7. 1801–1824 (†) Osei Bonsu
  8. 1824–1834 (†) Osei Yaw Akoto (also: Okkoto, Yako Akoto, Yao)
  9. 1834–1867 (†) Kwaku Dua I. Panyin
    (In literature, 1838 is sometimes mentioned as the year of the change of government, but Kwaku Dua signed a treaty with the Dutch as an Asantehene in 1837.)
  10. 1867-21. October 1874 (dethroned) Kofi Kakari
    Interregnum 1874 Kwabena Dwomo (Regent)
  11. 1874-8. March 1883 (dethroned) Mensa Bonsu Kumaa
    Civil War, Period of Anarchy, Interregnum 1883–1884: the Kwasafomanhyiamu
  12. April 27, 1884-8. July 1884 (†) Kwaku Dua II. Kumaa
    (other source: died of smallpox on June 10, 1884 after 44 days of his reign)
    Interregnum and Civil War
    1884 Owusu Koko (personality of the interregnum)
    1884–1887 Akyampon Panyin (personality of the interregnum)
    1887–1888 Owusu Sekyere II. (Personality of the Interregnum)
  13. March 26, 1888-12. May 1931 Kwaku Dua III. Asamu (also: Agyeman Prempeh I.)
    Prempeh I. could not be formally installed until June 4, 1894. From January 17, 1896 he was in British captivity and exile in the Seychelles. The British then officially declare the kingship in Asante to be abolished.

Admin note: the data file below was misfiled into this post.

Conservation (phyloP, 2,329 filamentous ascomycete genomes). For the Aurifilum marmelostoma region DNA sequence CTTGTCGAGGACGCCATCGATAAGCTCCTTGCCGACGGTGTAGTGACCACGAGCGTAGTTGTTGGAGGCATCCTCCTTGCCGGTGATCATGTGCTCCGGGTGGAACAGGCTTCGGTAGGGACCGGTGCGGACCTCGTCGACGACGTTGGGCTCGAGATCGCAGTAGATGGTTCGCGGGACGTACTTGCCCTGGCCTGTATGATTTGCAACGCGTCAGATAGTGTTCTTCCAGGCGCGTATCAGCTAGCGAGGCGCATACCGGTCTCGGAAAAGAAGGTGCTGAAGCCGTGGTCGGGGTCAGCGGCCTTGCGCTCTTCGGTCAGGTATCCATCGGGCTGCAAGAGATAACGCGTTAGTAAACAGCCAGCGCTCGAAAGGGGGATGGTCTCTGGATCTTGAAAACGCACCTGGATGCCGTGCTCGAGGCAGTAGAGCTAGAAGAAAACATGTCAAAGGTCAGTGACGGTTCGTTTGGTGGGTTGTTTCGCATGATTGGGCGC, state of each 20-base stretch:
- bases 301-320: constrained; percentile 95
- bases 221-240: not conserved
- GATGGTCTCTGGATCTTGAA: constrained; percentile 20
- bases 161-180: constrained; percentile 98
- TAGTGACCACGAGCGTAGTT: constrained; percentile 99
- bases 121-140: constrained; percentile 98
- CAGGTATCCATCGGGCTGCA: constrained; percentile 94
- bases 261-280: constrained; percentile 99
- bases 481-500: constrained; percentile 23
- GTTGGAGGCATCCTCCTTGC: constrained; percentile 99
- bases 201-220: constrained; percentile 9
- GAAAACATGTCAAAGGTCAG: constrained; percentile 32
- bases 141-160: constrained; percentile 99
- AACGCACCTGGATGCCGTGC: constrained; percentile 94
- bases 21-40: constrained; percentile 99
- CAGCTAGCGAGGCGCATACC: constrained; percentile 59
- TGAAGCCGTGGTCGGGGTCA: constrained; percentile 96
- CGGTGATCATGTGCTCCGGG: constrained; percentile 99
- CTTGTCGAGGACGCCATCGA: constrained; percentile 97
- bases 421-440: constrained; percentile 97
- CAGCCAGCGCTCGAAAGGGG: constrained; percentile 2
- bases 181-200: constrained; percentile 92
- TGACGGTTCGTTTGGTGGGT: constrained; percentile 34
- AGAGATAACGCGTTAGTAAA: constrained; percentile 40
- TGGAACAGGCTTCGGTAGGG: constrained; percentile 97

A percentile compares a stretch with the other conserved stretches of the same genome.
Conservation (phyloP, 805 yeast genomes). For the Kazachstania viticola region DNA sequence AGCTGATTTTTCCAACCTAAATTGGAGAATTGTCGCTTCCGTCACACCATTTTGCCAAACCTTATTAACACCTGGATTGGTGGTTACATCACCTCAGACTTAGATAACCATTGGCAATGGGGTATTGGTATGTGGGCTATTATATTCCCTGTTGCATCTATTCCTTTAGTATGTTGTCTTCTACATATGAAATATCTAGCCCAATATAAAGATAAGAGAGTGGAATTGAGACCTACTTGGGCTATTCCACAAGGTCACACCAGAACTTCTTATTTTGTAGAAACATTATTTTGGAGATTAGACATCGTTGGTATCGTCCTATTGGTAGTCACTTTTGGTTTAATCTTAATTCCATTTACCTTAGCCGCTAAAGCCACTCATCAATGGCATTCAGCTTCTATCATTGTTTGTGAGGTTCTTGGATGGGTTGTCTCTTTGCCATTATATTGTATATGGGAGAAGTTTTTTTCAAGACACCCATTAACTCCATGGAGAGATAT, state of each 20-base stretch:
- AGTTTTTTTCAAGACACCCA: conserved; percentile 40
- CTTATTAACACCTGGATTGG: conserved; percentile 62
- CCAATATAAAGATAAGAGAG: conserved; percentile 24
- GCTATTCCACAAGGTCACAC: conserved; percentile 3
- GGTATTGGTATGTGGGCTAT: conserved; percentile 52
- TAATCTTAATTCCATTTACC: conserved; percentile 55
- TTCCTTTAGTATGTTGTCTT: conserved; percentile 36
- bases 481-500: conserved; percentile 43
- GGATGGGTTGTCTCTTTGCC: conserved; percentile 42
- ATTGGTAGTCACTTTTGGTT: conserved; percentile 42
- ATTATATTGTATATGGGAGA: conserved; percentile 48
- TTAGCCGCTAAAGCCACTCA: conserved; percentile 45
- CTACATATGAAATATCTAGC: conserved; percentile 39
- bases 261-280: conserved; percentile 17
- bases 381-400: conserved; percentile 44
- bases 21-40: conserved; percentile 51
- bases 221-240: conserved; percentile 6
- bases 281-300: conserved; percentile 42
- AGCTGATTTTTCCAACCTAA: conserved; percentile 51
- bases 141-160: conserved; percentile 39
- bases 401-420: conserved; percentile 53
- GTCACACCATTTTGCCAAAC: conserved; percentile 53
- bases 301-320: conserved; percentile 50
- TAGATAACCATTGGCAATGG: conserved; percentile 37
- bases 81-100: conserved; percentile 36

On September 26, 1900, Asante was officially declared to be owned by the British Crown and, with effect from January 1, 1902, together with the Northern Territories, was subordinated to the British Governor of the Gold Coast Colony.
    On November 11, 1924, Prempeh returned to Kumasi with British permission , where he was appointed Kumasihene on November 11, 1926.
    Kumasihene: November 11, 1926-12. May 1931 Kwaku Dua III. (Agyeman Prempeh I.)
    Kumasihene: May 12, 1931-24. April 1933 Kwame Kyeretwie
    In 1933 the British allowed the asantehene institution to be revived on the basis of a purely ritual function. The Kumasihene Kwame Kyeretwie was then proclaimed the new Asantehene Osei Nana Agymang Otumfuo Prempeh II on April 24, 1933.
  14. April 24, 1933 – May 1970 Agyeman Otumfuo Prempeh II.
  15. May 1970–25. February 1999 (†) Otumfuo Opoku Ware II. (His real name was: J. Matthew Poku)
    Interregnum 1999 Bonsu II. (Regent)
  16. since April 26, 1999 Otumfuo Tutu II (his real name is: Barima Kwaku Dua)


  • Margaret Priestley, Ivor Wilks: The Asanti kings in the eighteenth century: a revised chronology. In: Journal of African History. 1 (1) (1960) 83-96.
  • Joseph Dupuis: Journal of a residence in Ashantee. London 1824.